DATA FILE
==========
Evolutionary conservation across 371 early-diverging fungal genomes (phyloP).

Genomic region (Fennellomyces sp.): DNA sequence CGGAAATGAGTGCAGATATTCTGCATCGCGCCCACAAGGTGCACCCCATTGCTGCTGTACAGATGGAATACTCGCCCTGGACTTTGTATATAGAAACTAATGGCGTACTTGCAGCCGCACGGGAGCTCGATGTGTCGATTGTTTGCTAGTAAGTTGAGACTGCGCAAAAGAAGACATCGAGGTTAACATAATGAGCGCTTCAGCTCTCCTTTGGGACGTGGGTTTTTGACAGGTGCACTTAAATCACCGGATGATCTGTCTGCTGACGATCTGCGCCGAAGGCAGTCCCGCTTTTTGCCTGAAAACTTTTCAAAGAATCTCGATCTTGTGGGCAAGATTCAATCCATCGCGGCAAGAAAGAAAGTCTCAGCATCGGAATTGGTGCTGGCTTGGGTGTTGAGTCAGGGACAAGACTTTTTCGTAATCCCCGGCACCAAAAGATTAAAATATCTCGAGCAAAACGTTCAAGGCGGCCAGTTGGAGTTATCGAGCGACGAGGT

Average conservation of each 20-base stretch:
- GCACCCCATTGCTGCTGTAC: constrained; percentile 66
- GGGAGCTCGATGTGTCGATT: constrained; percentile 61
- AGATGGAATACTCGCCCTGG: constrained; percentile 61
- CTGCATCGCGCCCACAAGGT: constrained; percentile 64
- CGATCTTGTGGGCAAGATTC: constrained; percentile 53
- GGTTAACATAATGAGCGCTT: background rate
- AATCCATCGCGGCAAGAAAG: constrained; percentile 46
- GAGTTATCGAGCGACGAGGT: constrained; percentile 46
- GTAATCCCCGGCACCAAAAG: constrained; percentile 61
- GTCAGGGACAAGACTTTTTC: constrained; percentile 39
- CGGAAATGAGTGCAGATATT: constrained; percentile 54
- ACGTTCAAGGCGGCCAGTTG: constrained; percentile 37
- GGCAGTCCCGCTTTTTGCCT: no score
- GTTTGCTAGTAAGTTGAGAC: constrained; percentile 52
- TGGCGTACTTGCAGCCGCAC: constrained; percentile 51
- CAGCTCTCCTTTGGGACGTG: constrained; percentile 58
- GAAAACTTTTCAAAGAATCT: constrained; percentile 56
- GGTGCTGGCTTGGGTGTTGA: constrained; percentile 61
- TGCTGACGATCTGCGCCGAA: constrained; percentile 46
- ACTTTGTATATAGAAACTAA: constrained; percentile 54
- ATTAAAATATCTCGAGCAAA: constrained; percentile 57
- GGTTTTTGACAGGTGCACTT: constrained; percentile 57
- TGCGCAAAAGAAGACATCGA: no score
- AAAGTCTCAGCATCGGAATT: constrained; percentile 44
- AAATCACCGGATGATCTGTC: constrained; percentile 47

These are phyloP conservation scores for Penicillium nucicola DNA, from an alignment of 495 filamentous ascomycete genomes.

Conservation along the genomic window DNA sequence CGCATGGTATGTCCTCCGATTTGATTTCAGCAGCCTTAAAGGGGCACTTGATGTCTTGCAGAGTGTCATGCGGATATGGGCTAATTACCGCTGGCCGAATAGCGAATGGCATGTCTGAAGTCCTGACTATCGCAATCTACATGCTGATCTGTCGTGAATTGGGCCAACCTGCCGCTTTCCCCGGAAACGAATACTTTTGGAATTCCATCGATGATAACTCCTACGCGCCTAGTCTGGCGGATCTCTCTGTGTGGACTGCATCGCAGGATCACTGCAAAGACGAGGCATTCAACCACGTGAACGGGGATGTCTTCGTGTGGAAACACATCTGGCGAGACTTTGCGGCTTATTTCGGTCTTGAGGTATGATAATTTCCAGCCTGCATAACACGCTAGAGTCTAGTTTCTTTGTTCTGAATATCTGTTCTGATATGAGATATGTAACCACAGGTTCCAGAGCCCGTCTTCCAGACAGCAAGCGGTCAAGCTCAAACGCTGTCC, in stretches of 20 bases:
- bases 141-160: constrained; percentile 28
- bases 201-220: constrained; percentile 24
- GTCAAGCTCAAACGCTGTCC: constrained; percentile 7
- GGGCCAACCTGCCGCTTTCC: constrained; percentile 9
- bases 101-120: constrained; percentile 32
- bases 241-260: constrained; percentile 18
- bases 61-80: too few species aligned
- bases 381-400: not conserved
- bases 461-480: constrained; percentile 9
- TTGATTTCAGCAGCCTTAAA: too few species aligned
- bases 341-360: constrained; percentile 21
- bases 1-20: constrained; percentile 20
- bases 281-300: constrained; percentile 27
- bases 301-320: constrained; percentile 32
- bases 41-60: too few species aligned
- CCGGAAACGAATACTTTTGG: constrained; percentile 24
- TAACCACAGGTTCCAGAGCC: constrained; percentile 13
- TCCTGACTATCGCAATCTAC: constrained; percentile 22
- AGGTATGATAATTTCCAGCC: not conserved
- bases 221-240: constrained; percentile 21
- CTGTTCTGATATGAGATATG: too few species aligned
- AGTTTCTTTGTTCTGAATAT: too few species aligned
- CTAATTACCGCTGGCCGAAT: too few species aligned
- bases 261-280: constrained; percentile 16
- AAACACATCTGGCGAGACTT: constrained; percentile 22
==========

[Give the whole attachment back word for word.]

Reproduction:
Evolutionary conservation across 371 early-diverging fungal genomes (phyloP).

Genomic region (Fennellomyces sp.): DNA sequence CGGAAATGAGTGCAGATATTCTGCATCGCGCCCACAAGGTGCACCCCATTGCTGCTGTACAGATGGAATACTCGCCCTGGACTTTGTATATAGAAACTAATGGCGTACTTGCAGCCGCACGGGAGCTCGATGTGTCGATTGTTTGCTAGTAAGTTGAGACTGCGCAAAAGAAGACATCGAGGTTAACATAATGAGCGCTTCAGCTCTCCTTTGGGACGTGGGTTTTTGACAGGTGCACTTAAATCACCGGATGATCTGTCTGCTGACGATCTGCGCCGAAGGCAGTCCCGCTTTTTGCCTGAAAACTTTTCAAAGAATCTCGATCTTGTGGGCAAGATTCAATCCATCGCGGCAAGAAAGAAAGTCTCAGCATCGGAATTGGTGCTGGCTTGGGTGTTGAGTCAGGGACAAGACTTTTTCGTAATCCCCGGCACCAAAAGATTAAAATATCTCGAGCAAAACGTTCAAGGCGGCCAGTTGGAGTTATCGAGCGACGAGGT

Average conservation of each 20-base stretch:
- GCACCCCATTGCTGCTGTAC: constrained; percentile 66
- GGGAGCTCGATGTGTCGATT: constrained; percentile 61
- AGATGGAATACTCGCCCTGG: constrained; percentile 61
- CTGCATCGCGCCCACAAGGT: constrained; percentile 64
- CGATCTTGTGGGCAAGATTC: constrained; percentile 53
- GGTTAACATAATGAGCGCTT: background rate
- AATCCATCGCGGCAAGAAAG: constrained; percentile 46
- GAGTTATCGAGCGACGAGGT: constrained; percentile 46
- GTAATCCCCGGCACCAAAAG: constrained; percentile 61
- GTCAGGGACAAGACTTTTTC: constrained; percentile 39
- CGGAAATGAGTGCAGATATT: constrained; percentile 54
- ACGTTCAAGGCGGCCAGTTG: constrained; percentile 37
- GGCAGTCCCGCTTTTTGCCT: no score
- GTTTGCTAGTAAGTTGAGAC: constrained; percentile 52
- TGGCGTACTTGCAGCCGCAC: constrained; percentile 51
- CAGCTCTCCTTTGGGACGTG: constrained; percentile 58
- GAAAACTTTTCAAAGAATCT: constrained; percentile 56
- GGTGCTGGCTTGGGTGTTGA: constrained; percentile 61
- TGCTGACGATCTGCGCCGAA: constrained; percentile 46
- ACTTTGTATATAGAAACTAA: constrained; percentile 54
- ATTAAAATATCTCGAGCAAA: constrained; percentile 57
- GGTTTTTGACAGGTGCACTT: constrained; percentile 57
- TGCGCAAAAGAAGACATCGA: no score
- AAAGTCTCAGCATCGGAATT: constrained; percentile 44
- AAATCACCGGATGATCTGTC: constrained; percentile 47

These are phyloP conservation scores for Penicillium nucicola DNA, from an alignment of 495 filamentous ascomycete genomes.

Conservation along the genomic window DNA sequence CGCATGGTATGTCCTCCGATTTGATTTCAGCAGCCTTAAAGGGGCACTTGATGTCTTGCAGAGTGTCATGCGGATATGGGCTAATTACCGCTGGCCGAATAGCGAATGGCATGTCTGAAGTCCTGACTATCGCAATCTACATGCTGATCTGTCGTGAATTGGGCCAACCTGCCGCTTTCCCCGGAAACGAATACTTTTGGAATTCCATCGATGATAACTCCTACGCGCCTAGTCTGGCGGATCTCTCTGTGTGGACTGCATCGCAGGATCACTGCAAAGACGAGGCATTCAACCACGTGAACGGGGATGTCTTCGTGTGGAAACACATCTGGCGAGACTTTGCGGCTTATTTCGGTCTTGAGGTATGATAATTTCCAGCCTGCATAACACGCTAGAGTCTAGTTTCTTTGTTCTGAATATCTGTTCTGATATGAGATATGTAACCACAGGTTCCAGAGCCCGTCTTCCAGACAGCAAGCGGTCAAGCTCAAACGCTGTCC, in stretches of 20 bases:
- bases 141-160: constrained; percentile 28
- bases 201-220: constrained; percentile 24
- GTCAAGCTCAAACGCTGTCC: constrained; percentile 7
- GGGCCAACCTGCCGCTTTCC: constrained; percentile 9
- bases 101-120: constrained; percentile 32
- bases 241-260: constrained; percentile 18
- bases 61-80: too few species aligned
- bases 381-400: not conserved
- bases 461-480: constrained; percentile 9
- TTGATTTCAGCAGCCTTAAA: too few species aligned
- bases 341-360: constrained; percentile 21
- bases 1-20: constrained; percentile 20
- bases 281-300: constrained; percentile 27
- bases 301-320: constrained; percentile 32
- bases 41-60: too few species aligned
- CCGGAAACGAATACTTTTGG: constrained; percentile 24
- TAACCACAGGTTCCAGAGCC: constrained; percentile 13
- TCCTGACTATCGCAATCTAC: constrained; percentile 22
- AGGTATGATAATTTCCAGCC: not conserved
- bases 221-240: constrained; percentile 21
- CTGTTCTGATATGAGATATG: too few species aligned
- AGTTTCTTTGTTCTGAATAT: too few species aligned
- CTAATTACCGCTGGCCGAAT: too few species aligned
- bases 261-280: constrained; percentile 16
- AAACACATCTGGCGAGACTT: constrained; percentile 22